Safford Council mulling over entertainment district for Downtown area

Jon Johnson Photo/Gila Herald: The Safford City Council is mulling over a proposal to create an entertainment district Downtown. The area recently hosted the popular annual SalsaFest, which had a special events permit to serve wine and beer.

By Jon Johnson

jonjohnsonnews@gmail.com

SAFFORD – To better promote the Downtown area, the Safford City Council is pondering a suggestion from the Safford Downtown Association to create an entertainment district.

An entertainment district is generally defined as a type of arts district with a concentration of entertainment venues. In the case of Downtown Safford, one of the main pushes for the district would be to skirt around existing laws regarding opening new alcohol-businesses within 300 feet of an existing school or church. The entertainment district is part of the Downtown Association’s strategic plan for 2018 to 2023. 

With the entertainment district, the city would then be allowed to approve such a business, even if it was within the 300-foot rule. Each application would be decided on a case-by-case basis with the Safford City Council having the ability to either reject an application or approve and recommend an application to the state liquor board. Currently, the exemptions include restaurants with food sales of at least 40 percent, hotels and motels with a restaurant, special event licenses, golf courses, performing arts theaters with seating for 250 or more, craft distillery, and winery festivals.     

Jon Johnson Photo/Gila Herald: Safford employee Susan Anderson addresses the council regarding a proposed entertainment district.

At its Monday night work session, the council was informed of the suggestion by city staff member Susan Anderson.

“This entertainment district is purely to provide relief from that 300-foot separation rule,” Anderson said.

Safford Mayor Jason Kouts appeared to be against forming an entertainment district and requested city staff to speak with existing businesses, churches, and schools in the area for their thoughts on the subject. The proposed area currently encompasses Downtown from 8th Avenue to the west just east of Entertainment Avenue to the east, while bordered by 8th Street to the south and farm roads to the north. According to law, the width of an entertainment district must be at least 1/8 of a mile wide.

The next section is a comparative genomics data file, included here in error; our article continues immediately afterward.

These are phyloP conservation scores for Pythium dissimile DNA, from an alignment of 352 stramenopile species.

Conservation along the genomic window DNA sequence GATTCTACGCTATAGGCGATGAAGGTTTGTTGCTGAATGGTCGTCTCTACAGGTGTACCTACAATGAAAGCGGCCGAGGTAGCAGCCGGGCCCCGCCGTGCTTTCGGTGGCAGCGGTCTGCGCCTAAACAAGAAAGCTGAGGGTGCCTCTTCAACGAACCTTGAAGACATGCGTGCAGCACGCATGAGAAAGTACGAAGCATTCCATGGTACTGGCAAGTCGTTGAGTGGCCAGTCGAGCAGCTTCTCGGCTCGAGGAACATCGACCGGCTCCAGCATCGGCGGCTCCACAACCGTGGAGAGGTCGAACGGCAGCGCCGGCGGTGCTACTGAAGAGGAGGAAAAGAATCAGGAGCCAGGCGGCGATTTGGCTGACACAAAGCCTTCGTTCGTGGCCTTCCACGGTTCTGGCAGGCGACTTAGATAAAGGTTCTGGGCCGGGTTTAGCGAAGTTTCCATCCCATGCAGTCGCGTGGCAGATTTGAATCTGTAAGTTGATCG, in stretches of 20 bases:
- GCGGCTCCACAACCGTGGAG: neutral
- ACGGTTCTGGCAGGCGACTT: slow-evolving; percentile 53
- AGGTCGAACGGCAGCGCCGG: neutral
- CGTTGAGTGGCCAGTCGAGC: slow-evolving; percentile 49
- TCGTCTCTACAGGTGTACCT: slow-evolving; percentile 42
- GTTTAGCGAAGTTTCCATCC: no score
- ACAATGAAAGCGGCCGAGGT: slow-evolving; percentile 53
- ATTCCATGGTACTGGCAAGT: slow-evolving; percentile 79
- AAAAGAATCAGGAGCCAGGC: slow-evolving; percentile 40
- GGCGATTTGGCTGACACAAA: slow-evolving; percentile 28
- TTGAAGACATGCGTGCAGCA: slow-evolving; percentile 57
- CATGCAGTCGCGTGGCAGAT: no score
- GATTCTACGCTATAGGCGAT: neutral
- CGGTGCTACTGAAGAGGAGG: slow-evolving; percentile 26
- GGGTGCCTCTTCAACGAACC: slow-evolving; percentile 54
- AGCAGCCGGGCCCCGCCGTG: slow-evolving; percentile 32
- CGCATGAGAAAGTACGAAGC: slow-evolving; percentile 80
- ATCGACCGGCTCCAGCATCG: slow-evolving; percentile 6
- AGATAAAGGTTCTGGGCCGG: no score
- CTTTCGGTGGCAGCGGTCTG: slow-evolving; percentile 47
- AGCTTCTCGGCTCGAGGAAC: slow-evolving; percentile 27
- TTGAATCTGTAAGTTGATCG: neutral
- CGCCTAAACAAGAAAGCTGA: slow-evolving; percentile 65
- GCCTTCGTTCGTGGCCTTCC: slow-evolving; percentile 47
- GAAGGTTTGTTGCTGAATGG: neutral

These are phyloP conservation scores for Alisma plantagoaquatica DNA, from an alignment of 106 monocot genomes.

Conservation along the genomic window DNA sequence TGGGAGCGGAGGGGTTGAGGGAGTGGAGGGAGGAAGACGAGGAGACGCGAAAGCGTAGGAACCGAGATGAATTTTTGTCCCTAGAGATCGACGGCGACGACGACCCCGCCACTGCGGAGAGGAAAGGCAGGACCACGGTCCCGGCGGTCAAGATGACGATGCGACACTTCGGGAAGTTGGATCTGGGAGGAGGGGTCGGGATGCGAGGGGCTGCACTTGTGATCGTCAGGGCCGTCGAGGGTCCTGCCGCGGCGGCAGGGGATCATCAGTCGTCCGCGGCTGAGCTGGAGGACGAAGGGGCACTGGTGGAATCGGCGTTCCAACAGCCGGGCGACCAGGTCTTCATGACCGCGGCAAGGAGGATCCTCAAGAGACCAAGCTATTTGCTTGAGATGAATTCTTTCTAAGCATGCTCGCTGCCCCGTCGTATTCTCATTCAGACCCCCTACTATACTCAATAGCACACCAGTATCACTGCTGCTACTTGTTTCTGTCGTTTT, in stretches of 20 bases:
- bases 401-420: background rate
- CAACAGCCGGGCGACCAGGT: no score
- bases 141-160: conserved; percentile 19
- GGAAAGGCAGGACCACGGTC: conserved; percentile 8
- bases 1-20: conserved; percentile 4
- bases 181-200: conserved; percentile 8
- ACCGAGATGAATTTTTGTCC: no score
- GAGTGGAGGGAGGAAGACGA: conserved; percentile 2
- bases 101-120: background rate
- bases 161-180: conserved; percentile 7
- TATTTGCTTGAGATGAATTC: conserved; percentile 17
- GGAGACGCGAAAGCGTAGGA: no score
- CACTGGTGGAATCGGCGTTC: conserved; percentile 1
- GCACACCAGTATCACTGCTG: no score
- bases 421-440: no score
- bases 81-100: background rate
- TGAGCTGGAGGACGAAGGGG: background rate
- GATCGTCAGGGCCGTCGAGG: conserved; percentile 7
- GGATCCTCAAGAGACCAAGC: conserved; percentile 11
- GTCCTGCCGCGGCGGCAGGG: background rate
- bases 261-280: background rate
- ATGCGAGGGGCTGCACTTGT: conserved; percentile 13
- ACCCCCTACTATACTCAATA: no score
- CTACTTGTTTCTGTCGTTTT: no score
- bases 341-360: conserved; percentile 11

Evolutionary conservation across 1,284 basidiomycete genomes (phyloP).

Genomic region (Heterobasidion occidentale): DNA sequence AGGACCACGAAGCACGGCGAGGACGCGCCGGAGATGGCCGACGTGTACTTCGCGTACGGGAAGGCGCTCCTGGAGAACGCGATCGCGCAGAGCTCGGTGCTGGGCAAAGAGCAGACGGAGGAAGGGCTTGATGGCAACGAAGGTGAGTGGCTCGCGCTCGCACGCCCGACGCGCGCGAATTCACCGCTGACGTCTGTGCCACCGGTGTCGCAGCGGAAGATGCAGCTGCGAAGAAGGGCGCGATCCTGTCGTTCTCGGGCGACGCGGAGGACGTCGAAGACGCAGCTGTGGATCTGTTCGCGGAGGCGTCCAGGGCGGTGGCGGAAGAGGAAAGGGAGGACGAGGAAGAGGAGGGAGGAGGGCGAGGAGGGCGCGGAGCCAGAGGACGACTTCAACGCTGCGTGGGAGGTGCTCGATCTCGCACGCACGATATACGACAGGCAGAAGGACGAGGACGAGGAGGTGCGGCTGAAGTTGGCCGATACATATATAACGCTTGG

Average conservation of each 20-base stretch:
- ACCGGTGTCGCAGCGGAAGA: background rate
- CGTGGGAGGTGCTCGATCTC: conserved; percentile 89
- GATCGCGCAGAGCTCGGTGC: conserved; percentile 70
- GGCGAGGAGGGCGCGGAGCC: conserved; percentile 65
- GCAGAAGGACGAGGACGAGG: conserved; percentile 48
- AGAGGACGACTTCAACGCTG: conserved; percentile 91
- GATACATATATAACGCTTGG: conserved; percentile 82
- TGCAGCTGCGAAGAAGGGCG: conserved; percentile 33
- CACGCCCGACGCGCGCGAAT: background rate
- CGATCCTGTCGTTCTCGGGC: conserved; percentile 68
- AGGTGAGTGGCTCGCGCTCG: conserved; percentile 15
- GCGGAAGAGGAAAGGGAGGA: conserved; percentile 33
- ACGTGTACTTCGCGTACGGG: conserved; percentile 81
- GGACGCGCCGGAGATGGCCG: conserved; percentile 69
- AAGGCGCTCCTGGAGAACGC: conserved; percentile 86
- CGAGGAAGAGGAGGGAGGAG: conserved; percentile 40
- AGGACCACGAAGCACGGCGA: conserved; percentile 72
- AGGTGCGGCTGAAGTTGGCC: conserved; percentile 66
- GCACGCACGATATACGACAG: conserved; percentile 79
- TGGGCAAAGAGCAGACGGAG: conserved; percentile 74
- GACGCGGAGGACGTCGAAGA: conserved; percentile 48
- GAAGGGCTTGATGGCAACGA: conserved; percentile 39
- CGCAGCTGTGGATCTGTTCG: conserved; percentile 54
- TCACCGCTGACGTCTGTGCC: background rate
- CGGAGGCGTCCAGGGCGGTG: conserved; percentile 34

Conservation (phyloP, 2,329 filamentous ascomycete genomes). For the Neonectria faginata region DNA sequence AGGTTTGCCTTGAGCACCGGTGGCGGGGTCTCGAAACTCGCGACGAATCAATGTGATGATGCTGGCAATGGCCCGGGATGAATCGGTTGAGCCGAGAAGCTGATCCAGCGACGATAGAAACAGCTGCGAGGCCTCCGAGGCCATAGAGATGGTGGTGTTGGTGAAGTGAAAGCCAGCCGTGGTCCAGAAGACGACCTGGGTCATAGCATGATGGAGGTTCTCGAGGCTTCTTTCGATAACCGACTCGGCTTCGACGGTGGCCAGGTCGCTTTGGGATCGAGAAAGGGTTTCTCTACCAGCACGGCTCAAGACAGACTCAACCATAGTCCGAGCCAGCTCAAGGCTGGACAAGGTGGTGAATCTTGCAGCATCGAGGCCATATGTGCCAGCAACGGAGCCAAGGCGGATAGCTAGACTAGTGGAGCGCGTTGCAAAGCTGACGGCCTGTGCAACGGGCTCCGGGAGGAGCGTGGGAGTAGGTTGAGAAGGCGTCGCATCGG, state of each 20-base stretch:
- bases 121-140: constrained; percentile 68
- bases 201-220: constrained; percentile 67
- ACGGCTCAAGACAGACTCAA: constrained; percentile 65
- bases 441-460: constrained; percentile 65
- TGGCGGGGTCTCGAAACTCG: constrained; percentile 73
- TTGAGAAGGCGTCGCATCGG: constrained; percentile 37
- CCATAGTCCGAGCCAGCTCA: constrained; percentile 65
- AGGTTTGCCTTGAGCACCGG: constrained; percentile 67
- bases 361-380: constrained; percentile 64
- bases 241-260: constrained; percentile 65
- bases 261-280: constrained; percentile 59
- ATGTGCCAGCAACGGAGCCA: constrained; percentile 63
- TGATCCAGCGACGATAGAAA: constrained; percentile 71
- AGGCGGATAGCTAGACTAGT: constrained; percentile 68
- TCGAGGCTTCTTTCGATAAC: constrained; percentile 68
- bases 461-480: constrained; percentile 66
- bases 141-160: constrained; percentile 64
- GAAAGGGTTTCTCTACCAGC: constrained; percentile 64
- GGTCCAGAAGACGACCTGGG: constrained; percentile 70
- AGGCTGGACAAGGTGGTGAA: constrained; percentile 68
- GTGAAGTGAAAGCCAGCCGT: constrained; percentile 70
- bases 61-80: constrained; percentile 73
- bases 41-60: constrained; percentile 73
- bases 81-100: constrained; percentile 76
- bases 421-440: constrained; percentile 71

Kouts questioned how the city would benefit from the district. 

“What’s the big benefit to the city? What is your selling point?”

Anderson said the reason would be to allow new businesses such as a micro-brewery or wine tasting facility to open up Downtown where they currently cannot due to the 300-foot restriction. She said she is aware of two such businesses that would like to open up in the area.   

“I want to represent the businesses that have been here prior to (this),” Kouts said. “I definitely want to represent them hard and heavy, or a church that has already been up and functioning here.”

Downtown Association President Danny Smith said the association feels that an entertainment district might be helpful to bring more people to the Downtown area and that he knows of one person who wants to open up a brewery.

“We don’t want anyone to be prohibited from doing something,” Smith said. “Nightlife and things going on Downtown are one of our Achilles’ heels.”

“Instead of restrictive to begin with, (it’s) permissive to begin with and leaves it up to the council,” Smith said. 

Conversely, Willcox has five wine tasting facilities in its Downtown, according to Smith.

Jon Johnson Photo/Gila Herald: This map shown to the council shows the initial proposed area for the entertainment district.

Kouts also added that it might be a moot point since there are no available liquor licenses in Graham County. Each county is only allowed so many liquor licenses from the state based on population, and all that have been allocated to Graham County are currently in possession of businesses. That means any new business that would require a liquor license would have to purchase one from an existing holder and have that transfer be approved by the state liquor board.

“You’re not going to be able to get a liquor license unless you go buy somebody’s (who) has one for sale,” Kouts said.

In the end, the council directed city staff to reach out to schools and churches in the area and to gather more information about the subject.

“I would like you to pursue it to get the answers to the questions that we have,” council member Arnold Lopez said. 

  

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